Summer break: K-State grad student advances weed destruction technology  

(Photo by Laura McKenzie, Texas A&M AgriLife.)

Study may help farmers apply fewer chemicals, make more money  

Soon it will be back to school, but oh what a summer it has been for Alec Adam.  

Adam, a graduate student in Kansas State University’s Department of Agronomy, has spent his break studying site-specific spraying and weed seed destruction, a project he says will help farmers use fewer chemicals on cropland and—ultimately—make more money.  

His project focuses on analyzing a commercial ‘See & Spray’ system and harvest weed seed destruction using a seed destructor, which is a cage mill that is mounted to the back of a combine. The research, Adam says, is done on farmer-owned fields in Moundridge and Garden City.  

“We’re basically looking at the viability of the weed seed (and) answering the question of how well does this cage mill destroy the weed seeds,” Adam said.  

The project also takes a look at what happens to the machine’s components, such as whether the cage mill slows the combine and if it adds wear to the machinery.  

“There are multiple parts that play into more of an economic piece for the farmers,” he said.  

Adam grew up on a farm in northeast Missouri, primarily producing corn and soybeans. His interest in technology sparked while working on his family farm.  

“I kind of fell in love with the technology piece, looking at how new technology can really propel (small) farmers, and how well we can manage our ground with this technology,” Adam said.  

 Adam notes that ‘See & Spray’ systems may also have a positive impact on smaller scale farmers.  

“Being able to target weeds in a field and spray only emerged weeds can drastically reduce the use of herbicides across the board,” he said. “It’s cheaper for farmers and safer for the environment. It puts less risk and exposure on pets, family members and farmers themselves. Being able to take some of that risk out is huge.”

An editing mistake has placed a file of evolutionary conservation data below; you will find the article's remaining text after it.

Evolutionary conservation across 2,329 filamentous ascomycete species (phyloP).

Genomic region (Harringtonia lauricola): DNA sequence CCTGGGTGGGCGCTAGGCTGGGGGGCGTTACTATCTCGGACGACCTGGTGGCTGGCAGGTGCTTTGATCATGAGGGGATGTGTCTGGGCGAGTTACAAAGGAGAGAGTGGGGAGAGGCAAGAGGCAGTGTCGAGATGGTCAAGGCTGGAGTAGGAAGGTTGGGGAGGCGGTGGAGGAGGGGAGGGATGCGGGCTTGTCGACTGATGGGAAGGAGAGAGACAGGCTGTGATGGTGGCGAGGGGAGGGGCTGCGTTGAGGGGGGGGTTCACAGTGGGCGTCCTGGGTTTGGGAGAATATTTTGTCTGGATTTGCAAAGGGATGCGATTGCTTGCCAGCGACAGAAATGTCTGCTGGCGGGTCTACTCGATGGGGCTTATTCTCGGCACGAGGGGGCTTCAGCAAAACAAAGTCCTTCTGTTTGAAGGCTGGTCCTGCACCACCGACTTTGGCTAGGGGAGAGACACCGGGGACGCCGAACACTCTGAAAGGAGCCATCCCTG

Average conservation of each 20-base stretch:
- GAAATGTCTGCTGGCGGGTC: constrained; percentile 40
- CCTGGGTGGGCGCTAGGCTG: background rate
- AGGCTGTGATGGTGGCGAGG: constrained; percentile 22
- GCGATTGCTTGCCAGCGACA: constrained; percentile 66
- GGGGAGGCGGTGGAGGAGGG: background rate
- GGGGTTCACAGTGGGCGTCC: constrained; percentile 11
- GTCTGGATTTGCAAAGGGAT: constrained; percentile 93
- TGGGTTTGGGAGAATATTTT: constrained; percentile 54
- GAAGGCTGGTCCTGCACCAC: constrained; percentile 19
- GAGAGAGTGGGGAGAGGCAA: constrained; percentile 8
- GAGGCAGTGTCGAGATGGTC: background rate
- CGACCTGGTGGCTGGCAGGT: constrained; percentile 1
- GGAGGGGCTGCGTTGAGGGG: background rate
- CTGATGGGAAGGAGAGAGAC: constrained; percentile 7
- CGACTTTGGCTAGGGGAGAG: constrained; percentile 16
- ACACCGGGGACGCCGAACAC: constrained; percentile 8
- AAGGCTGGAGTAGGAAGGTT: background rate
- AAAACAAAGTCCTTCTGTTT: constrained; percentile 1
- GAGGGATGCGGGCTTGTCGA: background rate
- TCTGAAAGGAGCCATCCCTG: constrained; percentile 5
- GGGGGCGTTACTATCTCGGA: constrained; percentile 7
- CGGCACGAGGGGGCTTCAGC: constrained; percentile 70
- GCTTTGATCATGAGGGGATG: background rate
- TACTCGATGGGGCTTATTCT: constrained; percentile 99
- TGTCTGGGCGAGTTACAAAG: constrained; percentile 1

‘See & Spray’ systems may also help speed up the time spent on chemical applications.  

“It’s a more accurate and precise targeting of weeds,” Adam said. “Ultimately, that’s money back in Kansas farmers’ pockets and that’s more time for a lot of people to continue advancing their own farm and their future.”  

Other researchers have studied the viability of seed destruction and spot spraying, but Adam said there is little research combining the two approaches or assessing the economics. Sarah Lancaster, a weed science specialist with K-State Research and Extension, calls Adam’s project, “a unique approach.”  

“There are scientists evaluating weed seed destructors, but not a lot of them have good data over time in different cropping systems,” she said. “And not a lot of them have done a thorough analysis of efficiency and economics for the farmer.”  

“I think it’s a neat opportunity for Alec to help us move technology forward and to answer the questions that farmers are asking about the different technologies and how to use them.”  

Adam started his research in January, 2023 and expects to finish by December, 2024. To help fund some of his research, Adam received a grant from the North Central Sustainable Agriculture Research and Education.  

“As an advisor it’s a cool thing for me to see a brand-new master’s student come in and have a good enough grasp on his project to receive this kind of grant,” Lancaster said.  

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